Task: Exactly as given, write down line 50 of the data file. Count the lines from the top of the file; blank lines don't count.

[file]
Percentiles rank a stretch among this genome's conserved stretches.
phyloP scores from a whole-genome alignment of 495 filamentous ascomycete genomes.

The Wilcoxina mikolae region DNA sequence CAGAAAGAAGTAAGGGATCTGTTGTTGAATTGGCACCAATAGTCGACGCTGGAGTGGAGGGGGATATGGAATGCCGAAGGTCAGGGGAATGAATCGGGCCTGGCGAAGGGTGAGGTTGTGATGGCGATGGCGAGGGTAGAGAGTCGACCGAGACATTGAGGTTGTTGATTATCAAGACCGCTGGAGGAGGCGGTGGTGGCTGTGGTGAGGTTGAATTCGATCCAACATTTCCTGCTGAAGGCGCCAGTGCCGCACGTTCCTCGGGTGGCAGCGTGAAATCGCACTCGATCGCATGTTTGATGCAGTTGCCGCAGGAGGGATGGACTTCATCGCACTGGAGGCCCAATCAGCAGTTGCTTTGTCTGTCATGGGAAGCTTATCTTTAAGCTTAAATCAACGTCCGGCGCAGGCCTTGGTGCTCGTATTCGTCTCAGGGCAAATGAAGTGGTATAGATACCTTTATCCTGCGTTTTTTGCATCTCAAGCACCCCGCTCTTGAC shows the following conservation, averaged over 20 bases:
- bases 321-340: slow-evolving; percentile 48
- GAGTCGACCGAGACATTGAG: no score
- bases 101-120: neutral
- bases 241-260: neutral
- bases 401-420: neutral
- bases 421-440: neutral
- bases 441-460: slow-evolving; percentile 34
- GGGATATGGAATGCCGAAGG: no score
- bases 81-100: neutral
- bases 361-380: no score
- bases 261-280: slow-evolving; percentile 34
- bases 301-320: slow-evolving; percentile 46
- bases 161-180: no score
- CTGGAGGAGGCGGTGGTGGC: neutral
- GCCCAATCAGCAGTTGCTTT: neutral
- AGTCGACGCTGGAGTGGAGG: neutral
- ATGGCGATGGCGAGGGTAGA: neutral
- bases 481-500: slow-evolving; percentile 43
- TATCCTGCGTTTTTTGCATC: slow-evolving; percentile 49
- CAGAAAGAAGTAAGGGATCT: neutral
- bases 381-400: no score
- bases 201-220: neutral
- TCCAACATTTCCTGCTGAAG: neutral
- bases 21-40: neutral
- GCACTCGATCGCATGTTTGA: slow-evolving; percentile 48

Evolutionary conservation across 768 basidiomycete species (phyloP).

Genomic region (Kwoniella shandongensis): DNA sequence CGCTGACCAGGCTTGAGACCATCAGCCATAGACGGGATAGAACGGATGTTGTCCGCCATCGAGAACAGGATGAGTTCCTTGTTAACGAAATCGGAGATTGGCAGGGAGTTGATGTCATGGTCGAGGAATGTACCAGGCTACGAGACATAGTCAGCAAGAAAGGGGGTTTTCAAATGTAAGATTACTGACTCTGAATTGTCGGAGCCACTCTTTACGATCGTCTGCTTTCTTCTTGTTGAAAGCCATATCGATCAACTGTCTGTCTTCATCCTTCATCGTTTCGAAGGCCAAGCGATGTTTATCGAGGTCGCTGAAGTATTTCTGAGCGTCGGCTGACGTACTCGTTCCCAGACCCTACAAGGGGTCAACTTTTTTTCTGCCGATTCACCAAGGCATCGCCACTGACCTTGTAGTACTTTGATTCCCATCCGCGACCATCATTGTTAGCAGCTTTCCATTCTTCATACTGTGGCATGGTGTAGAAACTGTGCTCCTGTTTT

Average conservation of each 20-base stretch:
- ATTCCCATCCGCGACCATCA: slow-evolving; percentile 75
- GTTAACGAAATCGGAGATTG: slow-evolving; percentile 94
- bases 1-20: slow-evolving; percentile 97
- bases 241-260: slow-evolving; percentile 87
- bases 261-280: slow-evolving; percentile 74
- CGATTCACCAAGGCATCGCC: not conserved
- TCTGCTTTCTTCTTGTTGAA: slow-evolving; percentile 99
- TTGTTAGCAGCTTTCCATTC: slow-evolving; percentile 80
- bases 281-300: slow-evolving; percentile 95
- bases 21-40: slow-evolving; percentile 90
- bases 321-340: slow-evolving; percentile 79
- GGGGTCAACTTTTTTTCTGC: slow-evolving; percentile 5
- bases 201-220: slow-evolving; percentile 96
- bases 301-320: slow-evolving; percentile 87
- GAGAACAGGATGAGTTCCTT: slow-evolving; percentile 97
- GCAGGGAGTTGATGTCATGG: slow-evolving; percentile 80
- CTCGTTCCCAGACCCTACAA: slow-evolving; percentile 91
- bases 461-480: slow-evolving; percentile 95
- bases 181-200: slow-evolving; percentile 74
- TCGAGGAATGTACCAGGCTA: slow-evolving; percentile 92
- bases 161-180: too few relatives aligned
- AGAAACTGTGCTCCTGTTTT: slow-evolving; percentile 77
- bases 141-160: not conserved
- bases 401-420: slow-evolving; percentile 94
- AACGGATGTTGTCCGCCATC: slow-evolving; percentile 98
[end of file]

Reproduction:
- bases 181-200: slow-evolving; percentile 74